outside Madrid he was deeply upset by the electrocution of one of the
lighting crew way up above the set. Shooting was delayed for a day while
a priest was found to give the last rights before the body could be
The Spanish production team just did not understand Michael Powell's way
of working and problems multiplied, both on an emotional and financial
In the end it was a question of just "getting the film finished and onto
the screen" and this shows in the editing, dubbing and camera work. Such
were the problems that George Minassian was sent back to Spain with
little more than a camera and the bonnet of a Bentley which he strapped
to an old truck and drove around the northern coast route near Vigo to
obtain extra footage for the opening sequence!
As if all those problems weren't enough, the film was breaking new
ground technically. It was originally produced in stereo; a four track
magnetic version. Visually, it was released in both Wonderama and
Technirama. These were very new processes. One of these was an attempt
to get over the problems of loss of focus where projection was onto
large curved screens. This involved a complicated and heavy series of
lenses mounted on the front of the 35mm projector. Each cell of the film
was divided vertically into two halves. From a projection point of view
it was a nightmare to get the two halves to meet seamlessly in the
centre of the screen and at the same time, even with the largest
projectors, the colossally heavy adaptor for the
ARC 120 process caused
uncontrollable picture shake.
The film's distribution was fairly half-hearted and was only ever
released in the United States as a television product in 1966. In the UK
it was rapidly cut, re-cut and then cut again. A version was produced
entitled "Dancing in the Sun" for the Children's Matinee Society and the
film then quickly returned to sleep in the vaults.
re-composed in Photoshop.
In February 2000 its slumbers were rudely disturbed by Charles Doble. I
had long enjoyed and appreciated the films of Michael Powell and was
lucky enough to have been a friend of his in the 1960s and 70s.
I was also frustrated that no version of "Honeymoon", apart from a few
poor videos, were available commercially.
With superb assistance and cooperation with Canal+ (owners of the rights
and original material) a restoration process was embarked upon.
It was found that the only "long" version which survived in any form,
either original, negative, internegative or YCM interpositive, was the
Thankfully, the greatest cuts had been made from the two dance sequences
El Amor Brujo and "The Lovers of Teruel" ballet. It therefore presented
no particular problem (apart from huge expense) to produce new internegs
and then prints of these two sections of the film.
the same scene as above as seen in the restored film.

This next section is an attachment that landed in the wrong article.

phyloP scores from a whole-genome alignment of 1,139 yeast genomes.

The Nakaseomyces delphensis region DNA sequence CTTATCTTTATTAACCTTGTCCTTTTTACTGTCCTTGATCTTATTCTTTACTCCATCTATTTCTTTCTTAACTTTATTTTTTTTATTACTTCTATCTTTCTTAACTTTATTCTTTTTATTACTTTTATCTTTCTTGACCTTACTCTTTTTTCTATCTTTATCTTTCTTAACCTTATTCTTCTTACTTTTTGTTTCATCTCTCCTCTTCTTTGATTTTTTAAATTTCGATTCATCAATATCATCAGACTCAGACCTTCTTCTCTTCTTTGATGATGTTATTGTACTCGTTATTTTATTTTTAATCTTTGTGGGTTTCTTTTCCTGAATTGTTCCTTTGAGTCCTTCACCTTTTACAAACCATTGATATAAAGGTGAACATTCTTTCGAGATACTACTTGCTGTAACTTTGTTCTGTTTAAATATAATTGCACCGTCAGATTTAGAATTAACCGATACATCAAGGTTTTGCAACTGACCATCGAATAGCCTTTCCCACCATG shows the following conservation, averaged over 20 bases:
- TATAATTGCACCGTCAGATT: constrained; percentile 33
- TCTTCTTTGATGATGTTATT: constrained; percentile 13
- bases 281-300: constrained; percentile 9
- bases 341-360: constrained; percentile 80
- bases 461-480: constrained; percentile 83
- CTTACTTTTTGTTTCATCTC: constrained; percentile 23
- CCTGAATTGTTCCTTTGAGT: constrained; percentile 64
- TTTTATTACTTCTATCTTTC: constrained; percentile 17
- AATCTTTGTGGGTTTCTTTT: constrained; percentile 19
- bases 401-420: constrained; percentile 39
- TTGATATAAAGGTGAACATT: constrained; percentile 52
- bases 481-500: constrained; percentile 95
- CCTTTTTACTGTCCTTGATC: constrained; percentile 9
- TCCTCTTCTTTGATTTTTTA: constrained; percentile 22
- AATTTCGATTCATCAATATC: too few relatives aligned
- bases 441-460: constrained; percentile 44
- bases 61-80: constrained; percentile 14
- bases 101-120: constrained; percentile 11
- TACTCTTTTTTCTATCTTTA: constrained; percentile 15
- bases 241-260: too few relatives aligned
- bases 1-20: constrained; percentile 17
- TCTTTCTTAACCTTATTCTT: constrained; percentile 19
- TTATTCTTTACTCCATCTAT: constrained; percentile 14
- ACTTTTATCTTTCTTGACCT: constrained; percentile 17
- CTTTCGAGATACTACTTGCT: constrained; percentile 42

The Spanish long version was run concurrently with the longest of the
short British versions to discover what other cuts had been made. The
only other significant cut was in Antonio's dance studio where he
explains the story of The Lovers of Teruel Ballet to Ludmila.
I decided to include this in its original Spanish form (there being no
British footage), owing to the fact that we urgently need to complete
the project for the San Sebastian Film Festival in Spain. Since there
was so much Spanish dialogue already in the film and since it was going
to be presented to a Spanish audience, we used this as the justification
for its inclusion. However, it is the intention that this section will
be dubbed and Ludmila is enthusiastically doing this at this very moment
and it is intended to use a third party for Antonio's voice as he sadly
died some years ago.
I am also completing a Spanish restored version for the Filmoteca
Espagnola which will be available later on in the year.
It is remarkable how much material has survived; both the original
Wonderama and Technirama prints and negatives (the prints having turned
to a "claret" shade of pink), all the original stereo magnetic track
negs and, interestingly, many original outtakes not ever included in the
Needless to say, the music of De Falla, Mikis Theodorakis and Sarasate
is another reason why this film is appreciated by film going audiences
who may not have even heard of Michael Powell. The Honeymoon Song was
subsequently recorded by The Beatles and, apparently, is one of Paul
I started this critique by saying that "Honeymoon" was a film which has
matured in a way that its original maker could not have foreseen; unlike
some of Michael Powell's films, "Honeymoon" has an audience far wider than
his aficionados. In fact, probably far greater.
The huge talent of Ludmila Tcherina and her sheer scale of work is
appreciated by lovers of ballet worldwide. At the same time, Antonio, a
legend in his own lifetime, has a following worldwide. So many young
people are coming into and appreciating the world of Flamenco and the
world of Flamenco is Antonio. Very little footage survives of his
performances which took place in the 1950s at the height of his powers.
The same may be said to be true of Leonide Massine who choreographed
many of the dance scenes and whose remarkable performance as the spectre
in Les Amants Brujo is a memorable one. "Honeymoon" is therefore a rare
opportunity to feast upon not just a cameo performance by these two
artists but over 100 minutes worth. At the same time the music of De Falla, Mikis Theodorakis and Sarasate is unforgetable.
"Honeymoon" presents the viewer with a rich and exotic diet of music and
dance... And yes, the Spanish countryside is rather good as well!